President Trump declared the Chinese Wuhan Virus (COVID-19) pandemic a national emergency on March 13. National Guard personnel in over 25 states have already been called up by their Governors to aid efforts to stop the spread. However, as the virus continues to move across the U.S., some lawmakers have begun calling for deeper U.S. military involvement in managing this health crisis. Could this lead to martial law?
“I would call out the military now,” former Vice President Joe Biden said, reports The Hill. “They have the ability to provide this surge that hospitals need. They have the capacity to build 500 hospital beds and tents that are completely safe and secure.”
Others insist that involving the military now would be counterproductive and there is no plan for martial law. This has led to disinformation and confusion.
Florida Sen. Marco Rubio tweeted, albeit with a glaring spelling error, a request to stop sharing misinformation about martial law. He wrote, “Please stop spreading stupid rumors about marshall law. COMPLETELY FALSE. We will continue to see closings & restrictions on hours of non-essential businesses in certain cities & states. But that is NOT marshall law.”
The reality is there is a wide range, in-between doing nothing and imposing federal martial law, where U.S. military forces, or state-led National Guard units could be employed in support of this national emergency.
And while some are pushing for a more robust federal response short of martial law, including a national quarantine and/or a “lockdown,” the states are far better suited to take emergency actions like these in their jurisdictions.
There’s no U.S. federal authority “to force everybody everywhere to stay home,” says Elizabeth Goitein at the New York University School of Law. “While the federal government has the power to implement quarantines to prevent communicable diseases from entering the country or from spreading between states, state and local quarantine powers can also be quite broad,” Goitein was quoted in Barrons, and quarantine decisions within U.S. borders have generally been left to the states.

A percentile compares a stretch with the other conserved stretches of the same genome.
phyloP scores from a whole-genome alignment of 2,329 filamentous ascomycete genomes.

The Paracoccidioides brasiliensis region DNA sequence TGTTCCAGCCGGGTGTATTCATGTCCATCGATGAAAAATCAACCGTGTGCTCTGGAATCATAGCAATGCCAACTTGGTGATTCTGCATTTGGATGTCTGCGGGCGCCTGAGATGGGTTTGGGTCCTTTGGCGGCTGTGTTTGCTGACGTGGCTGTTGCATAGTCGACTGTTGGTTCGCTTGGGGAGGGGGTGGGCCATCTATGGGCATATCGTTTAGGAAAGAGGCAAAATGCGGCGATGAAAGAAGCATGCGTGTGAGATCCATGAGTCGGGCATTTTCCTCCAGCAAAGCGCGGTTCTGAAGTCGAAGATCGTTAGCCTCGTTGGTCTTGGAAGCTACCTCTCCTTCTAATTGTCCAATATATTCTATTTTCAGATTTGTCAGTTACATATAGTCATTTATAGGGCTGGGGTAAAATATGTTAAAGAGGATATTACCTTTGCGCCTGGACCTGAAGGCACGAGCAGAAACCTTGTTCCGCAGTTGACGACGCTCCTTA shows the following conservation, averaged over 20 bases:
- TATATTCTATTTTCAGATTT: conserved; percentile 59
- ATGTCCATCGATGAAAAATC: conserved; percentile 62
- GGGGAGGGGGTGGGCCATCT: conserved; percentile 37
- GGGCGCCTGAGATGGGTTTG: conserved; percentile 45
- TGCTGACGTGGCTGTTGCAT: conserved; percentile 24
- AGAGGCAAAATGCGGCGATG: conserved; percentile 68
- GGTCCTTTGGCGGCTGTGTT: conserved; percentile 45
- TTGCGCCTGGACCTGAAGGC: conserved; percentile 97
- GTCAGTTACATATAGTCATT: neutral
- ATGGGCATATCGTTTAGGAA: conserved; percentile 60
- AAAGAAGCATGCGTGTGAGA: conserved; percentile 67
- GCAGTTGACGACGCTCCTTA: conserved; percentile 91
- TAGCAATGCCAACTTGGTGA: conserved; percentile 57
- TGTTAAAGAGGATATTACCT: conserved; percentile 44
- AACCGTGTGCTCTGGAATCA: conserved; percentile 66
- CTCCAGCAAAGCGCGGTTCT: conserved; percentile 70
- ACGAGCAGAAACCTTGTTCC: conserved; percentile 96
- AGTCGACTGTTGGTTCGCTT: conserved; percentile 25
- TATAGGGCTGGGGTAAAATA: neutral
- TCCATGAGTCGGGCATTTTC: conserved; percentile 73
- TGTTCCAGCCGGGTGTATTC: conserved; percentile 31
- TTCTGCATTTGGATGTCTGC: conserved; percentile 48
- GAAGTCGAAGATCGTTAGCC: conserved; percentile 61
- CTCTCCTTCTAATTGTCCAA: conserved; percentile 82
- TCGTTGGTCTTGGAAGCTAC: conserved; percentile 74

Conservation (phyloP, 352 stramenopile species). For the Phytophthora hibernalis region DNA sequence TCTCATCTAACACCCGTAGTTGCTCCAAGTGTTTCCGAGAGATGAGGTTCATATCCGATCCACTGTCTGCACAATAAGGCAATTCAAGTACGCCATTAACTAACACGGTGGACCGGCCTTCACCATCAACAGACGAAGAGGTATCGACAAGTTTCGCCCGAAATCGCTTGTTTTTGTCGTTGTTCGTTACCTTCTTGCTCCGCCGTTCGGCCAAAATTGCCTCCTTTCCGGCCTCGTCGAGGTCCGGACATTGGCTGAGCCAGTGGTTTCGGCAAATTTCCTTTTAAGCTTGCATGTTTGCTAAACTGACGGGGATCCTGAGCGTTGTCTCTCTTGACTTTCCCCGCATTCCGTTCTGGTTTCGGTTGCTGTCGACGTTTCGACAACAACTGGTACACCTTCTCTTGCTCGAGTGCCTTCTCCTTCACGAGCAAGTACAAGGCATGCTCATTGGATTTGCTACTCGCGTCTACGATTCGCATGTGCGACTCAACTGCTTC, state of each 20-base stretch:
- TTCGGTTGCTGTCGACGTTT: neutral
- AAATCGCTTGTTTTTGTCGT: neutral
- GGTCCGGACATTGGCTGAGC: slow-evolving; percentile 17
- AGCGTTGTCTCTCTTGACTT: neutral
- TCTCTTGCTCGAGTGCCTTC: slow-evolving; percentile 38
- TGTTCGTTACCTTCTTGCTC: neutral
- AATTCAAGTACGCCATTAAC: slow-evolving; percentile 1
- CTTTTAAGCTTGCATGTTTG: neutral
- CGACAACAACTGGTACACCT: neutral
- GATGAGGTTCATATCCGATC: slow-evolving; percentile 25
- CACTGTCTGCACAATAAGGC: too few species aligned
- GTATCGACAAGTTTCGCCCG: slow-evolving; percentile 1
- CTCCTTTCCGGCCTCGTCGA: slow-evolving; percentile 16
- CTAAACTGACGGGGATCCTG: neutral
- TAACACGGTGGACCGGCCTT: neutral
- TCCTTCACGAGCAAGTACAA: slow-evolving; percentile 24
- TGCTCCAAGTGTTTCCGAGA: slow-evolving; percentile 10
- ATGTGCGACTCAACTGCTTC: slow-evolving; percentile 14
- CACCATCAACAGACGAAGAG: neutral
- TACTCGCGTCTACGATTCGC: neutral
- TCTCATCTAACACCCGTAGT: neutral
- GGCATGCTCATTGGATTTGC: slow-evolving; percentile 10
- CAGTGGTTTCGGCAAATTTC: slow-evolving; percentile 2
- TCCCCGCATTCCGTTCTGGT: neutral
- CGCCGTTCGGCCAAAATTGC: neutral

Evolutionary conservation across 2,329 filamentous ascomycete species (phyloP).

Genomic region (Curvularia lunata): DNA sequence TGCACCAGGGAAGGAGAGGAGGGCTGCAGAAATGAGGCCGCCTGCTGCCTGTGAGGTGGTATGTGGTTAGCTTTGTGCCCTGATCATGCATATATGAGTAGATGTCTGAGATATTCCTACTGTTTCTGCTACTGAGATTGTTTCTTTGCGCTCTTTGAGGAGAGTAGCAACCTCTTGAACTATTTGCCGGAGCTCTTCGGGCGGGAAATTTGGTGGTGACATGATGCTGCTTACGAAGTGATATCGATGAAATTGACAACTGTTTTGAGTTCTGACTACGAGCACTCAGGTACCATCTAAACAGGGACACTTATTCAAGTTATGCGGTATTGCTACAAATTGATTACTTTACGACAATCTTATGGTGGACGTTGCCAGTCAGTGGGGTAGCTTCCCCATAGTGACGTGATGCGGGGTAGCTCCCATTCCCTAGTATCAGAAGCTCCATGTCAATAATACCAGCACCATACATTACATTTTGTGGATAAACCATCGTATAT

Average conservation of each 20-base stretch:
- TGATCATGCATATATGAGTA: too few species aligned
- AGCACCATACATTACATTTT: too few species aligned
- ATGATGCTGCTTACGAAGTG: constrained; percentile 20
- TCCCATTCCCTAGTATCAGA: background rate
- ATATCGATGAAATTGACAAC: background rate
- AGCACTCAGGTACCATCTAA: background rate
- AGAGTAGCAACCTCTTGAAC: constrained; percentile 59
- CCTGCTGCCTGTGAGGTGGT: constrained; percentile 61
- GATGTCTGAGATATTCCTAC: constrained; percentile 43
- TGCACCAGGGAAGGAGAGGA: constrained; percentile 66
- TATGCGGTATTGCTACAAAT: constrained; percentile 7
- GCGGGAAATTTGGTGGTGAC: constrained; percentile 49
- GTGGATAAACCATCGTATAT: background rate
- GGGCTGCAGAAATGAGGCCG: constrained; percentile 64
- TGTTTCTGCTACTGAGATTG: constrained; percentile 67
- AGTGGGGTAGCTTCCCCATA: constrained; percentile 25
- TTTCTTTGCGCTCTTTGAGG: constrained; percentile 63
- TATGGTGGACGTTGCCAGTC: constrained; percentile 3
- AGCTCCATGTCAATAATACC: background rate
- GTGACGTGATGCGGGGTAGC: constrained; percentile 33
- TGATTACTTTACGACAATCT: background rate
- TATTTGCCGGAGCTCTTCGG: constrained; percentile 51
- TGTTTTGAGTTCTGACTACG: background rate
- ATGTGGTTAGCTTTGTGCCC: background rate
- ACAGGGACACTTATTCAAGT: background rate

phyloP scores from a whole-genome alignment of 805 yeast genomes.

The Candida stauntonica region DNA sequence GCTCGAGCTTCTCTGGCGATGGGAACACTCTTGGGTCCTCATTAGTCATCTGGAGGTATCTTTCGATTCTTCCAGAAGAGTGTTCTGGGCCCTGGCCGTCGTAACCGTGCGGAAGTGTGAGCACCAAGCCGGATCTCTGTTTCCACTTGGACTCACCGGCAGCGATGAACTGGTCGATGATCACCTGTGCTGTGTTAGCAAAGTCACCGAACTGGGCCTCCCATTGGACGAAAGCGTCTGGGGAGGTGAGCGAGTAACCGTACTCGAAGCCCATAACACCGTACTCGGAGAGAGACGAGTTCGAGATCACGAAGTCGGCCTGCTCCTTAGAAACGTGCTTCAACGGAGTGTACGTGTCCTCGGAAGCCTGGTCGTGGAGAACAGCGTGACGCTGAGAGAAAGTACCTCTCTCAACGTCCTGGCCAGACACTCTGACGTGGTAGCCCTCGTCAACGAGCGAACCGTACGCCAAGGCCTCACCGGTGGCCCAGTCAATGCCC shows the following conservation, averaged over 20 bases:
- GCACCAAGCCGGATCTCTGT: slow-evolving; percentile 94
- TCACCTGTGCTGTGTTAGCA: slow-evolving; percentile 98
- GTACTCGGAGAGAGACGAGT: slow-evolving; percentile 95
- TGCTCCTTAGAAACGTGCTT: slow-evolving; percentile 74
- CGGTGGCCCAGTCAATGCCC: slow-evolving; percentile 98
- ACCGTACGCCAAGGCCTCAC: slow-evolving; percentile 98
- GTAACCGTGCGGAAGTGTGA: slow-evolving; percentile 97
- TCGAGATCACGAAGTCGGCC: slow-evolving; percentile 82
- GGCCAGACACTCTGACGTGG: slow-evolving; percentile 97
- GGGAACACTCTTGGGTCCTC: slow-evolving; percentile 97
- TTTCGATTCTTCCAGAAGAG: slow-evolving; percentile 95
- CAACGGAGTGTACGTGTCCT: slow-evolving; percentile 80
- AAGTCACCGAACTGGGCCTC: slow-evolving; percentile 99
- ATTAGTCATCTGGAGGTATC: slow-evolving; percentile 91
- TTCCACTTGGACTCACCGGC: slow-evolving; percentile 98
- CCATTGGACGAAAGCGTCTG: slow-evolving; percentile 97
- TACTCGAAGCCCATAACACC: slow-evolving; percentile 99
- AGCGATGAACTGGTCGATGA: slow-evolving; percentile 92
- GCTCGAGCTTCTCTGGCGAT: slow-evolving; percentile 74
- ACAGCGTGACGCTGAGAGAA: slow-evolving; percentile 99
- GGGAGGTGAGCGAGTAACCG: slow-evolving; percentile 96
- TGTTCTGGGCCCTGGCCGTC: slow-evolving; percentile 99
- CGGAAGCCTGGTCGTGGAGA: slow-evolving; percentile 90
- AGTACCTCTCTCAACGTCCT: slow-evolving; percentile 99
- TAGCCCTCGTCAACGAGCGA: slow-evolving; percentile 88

On Sunday the National Security Council rejected the idea of a national quarantine.
This is generally the best approach. Rather than imposing a national quarantine, the federal government’s role is more likely to be delivering the message that “as Americans, we all have the responsibility to protect the most vulnerable by limiting our interactions,” Michael Coen, a former chief of staff at the Federal Emergency Management Agency (FEMA), said in Barrons.
“The American people, when given all the facts and information, will take responsibility,” he says.
If enforcement is required, the National Guard led by their state governors is best suited to handle crises in their individual states. That’s their primary mission. As reported by the Military Times, “the National Guard is expecting a rapid increase in unit activations over the next few weeks, leaders at the Pentagon said Thursday, filling roles like coronavirus testing and potentially law enforcement.”
If the president wanted to, he could mobilize the National Guard under a Title 10 authorities, though Guard leaders aren’t advising that move, said Air Force Gen. Joseph L. Lengyel, chief of the National Guard Bureau in the Military Times.
“That would not make sense in this situation,” Lengyel said, adding that it’s better to leave Guard units under the command and control of each governor. “Every state has a different way to deal with disasters. … If you were to federalize them, you’d lose some of those abilities.”
One critical capability that would be lost if the Guard is federalized is their ability to operate as law enforcement to assist state officials, Lengyel said, as that would violate the 1878 Posse Comitatus Act that prevents the Department of Defense from participating in domestic policing. Only the National Guard under state control can conduct domestic policing in their state.
There is one loophole to this domestic military use prohibition – created in 2006 following Hurricane Katrina. As noted by the Military Times, the 2007 John Warner National Defense Authorization Act gives the president the power to take command of National Guard units under the guise of martial law without the approval of state governors until its expiration a year later. Hopefully, this will not be necessary.
For now, expect the states to be taking the lead in quarantine actions and enforcement, with the federal government providing national guidance and controlling the international and inter-state components of the pandemic. Any troops you may see on the streets will most likely be your state National Guard, as in any other emergency.